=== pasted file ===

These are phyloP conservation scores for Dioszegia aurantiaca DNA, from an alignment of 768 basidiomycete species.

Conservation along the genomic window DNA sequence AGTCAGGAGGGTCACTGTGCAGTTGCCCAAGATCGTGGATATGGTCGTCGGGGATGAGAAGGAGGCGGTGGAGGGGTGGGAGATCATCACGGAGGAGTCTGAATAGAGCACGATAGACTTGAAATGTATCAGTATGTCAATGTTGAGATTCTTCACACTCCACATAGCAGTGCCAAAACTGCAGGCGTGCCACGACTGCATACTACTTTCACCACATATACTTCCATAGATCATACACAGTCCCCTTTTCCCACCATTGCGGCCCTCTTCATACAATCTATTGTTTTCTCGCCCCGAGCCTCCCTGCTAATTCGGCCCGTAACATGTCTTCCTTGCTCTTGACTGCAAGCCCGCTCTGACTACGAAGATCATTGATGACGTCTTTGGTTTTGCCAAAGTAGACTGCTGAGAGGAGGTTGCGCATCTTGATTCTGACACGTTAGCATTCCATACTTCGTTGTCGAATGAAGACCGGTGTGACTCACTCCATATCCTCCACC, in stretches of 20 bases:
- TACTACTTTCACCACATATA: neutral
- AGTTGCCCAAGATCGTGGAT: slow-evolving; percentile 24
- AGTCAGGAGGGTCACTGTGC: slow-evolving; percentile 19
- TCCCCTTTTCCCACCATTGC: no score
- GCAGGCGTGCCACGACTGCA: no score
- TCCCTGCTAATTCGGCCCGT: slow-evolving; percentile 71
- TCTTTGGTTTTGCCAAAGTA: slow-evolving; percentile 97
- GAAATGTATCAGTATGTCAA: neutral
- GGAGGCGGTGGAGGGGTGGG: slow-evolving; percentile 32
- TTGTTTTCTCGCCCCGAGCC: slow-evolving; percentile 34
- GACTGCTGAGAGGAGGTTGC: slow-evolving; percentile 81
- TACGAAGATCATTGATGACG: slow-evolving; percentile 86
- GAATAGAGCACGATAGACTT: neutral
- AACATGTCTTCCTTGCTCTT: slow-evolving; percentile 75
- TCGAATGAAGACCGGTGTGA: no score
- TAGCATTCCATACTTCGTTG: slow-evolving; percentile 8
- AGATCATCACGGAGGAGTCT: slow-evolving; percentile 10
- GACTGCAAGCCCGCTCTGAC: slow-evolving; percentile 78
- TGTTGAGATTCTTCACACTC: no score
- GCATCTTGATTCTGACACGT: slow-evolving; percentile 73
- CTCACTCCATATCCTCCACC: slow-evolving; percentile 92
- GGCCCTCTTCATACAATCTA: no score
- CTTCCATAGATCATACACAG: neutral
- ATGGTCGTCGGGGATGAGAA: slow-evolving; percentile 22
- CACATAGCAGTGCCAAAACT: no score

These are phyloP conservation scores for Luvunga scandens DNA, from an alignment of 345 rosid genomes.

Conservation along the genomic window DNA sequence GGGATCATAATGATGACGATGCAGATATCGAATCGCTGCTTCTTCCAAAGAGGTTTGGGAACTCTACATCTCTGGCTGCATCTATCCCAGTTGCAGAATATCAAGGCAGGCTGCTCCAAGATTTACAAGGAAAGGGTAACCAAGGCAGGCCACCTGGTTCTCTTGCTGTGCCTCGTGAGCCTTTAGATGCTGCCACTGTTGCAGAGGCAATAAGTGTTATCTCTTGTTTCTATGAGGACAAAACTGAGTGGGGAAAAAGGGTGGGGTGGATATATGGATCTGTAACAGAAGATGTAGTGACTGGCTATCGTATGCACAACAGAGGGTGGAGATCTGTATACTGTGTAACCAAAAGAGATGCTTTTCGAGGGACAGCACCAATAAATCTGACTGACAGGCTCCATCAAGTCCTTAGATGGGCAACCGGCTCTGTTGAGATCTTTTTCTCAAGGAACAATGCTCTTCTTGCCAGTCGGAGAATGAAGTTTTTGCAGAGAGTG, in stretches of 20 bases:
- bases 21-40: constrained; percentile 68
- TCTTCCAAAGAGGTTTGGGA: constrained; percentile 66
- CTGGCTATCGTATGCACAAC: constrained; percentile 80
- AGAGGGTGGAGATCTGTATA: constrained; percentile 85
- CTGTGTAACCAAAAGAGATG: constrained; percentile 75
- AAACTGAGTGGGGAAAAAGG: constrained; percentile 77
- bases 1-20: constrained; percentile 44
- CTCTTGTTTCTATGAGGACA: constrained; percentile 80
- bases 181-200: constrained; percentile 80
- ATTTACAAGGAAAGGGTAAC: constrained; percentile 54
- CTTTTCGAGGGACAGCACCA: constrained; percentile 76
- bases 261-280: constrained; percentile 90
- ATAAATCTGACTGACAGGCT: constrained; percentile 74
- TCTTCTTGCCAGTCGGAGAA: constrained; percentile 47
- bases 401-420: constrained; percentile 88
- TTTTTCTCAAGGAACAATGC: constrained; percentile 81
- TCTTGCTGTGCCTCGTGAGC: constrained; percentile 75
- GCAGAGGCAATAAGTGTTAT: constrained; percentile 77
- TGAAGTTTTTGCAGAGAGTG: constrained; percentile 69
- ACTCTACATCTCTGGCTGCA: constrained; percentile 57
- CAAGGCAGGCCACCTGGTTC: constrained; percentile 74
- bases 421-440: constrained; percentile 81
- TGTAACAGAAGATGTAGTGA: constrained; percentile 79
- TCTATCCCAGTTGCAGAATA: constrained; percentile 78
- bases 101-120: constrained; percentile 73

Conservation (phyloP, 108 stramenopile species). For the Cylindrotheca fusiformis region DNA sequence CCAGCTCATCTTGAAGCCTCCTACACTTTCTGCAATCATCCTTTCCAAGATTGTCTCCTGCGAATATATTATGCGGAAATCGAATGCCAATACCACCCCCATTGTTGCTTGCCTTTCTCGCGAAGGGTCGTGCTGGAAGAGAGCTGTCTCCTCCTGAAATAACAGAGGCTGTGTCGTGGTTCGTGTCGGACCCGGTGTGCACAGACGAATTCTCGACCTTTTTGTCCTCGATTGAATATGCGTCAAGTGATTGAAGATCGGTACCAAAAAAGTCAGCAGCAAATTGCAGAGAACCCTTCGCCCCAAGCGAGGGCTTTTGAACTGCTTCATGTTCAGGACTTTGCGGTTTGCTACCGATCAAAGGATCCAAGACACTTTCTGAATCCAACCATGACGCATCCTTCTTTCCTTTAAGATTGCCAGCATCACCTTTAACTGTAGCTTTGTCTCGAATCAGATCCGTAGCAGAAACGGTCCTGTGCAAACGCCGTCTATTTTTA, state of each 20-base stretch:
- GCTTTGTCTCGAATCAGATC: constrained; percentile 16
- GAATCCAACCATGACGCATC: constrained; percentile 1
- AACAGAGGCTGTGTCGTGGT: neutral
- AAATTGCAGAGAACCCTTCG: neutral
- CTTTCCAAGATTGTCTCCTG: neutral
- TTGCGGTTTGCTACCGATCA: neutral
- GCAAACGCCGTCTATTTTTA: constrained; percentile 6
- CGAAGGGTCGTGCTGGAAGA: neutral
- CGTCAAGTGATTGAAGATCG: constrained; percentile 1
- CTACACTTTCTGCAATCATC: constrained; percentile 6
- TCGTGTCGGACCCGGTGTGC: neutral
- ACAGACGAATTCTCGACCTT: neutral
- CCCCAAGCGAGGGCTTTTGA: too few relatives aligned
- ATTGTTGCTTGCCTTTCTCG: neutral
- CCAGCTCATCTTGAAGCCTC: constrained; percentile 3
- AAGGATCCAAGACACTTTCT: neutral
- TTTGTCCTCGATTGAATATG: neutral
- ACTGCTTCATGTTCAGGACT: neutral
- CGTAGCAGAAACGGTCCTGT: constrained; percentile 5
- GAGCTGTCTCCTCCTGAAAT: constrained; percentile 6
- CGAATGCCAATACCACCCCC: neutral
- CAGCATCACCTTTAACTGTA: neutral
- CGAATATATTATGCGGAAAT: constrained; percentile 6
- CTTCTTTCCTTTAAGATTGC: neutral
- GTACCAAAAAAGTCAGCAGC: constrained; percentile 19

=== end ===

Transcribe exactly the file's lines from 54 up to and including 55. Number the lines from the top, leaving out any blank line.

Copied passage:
- bases 101-120: constrained; percentile 73

Conservation (phyloP, 108 stramenopile species). For the Cylindrotheca fusiformis region DNA sequence CCAGCTCATCTTGAAGCCTCCTACACTTTCTGCAATCATCCTTTCCAAGATTGTCTCCTGCGAATATATTATGCGGAAATCGAATGCCAATACCACCCCCATTGTTGCTTGCCTTTCTCGCGAAGGGTCGTGCTGGAAGAGAGCTGTCTCCTCCTGAAATAACAGAGGCTGTGTCGTGGTTCGTGTCGGACCCGGTGTGCACAGACGAATTCTCGACCTTTTTGTCCTCGATTGAATATGCGTCAAGTGATTGAAGATCGGTACCAAAAAAGTCAGCAGCAAATTGCAGAGAACCCTTCGCCCCAAGCGAGGGCTTTTGAACTGCTTCATGTTCAGGACTTTGCGGTTTGCTACCGATCAAAGGATCCAAGACACTTTCTGAATCCAACCATGACGCATCCTTCTTTCCTTTAAGATTGCCAGCATCACCTTTAACTGTAGCTTTGTCTCGAATCAGATCCGTAGCAGAAACGGTCCTGTGCAAACGCCGTCTATTTTTA, state of each 20-base stretch: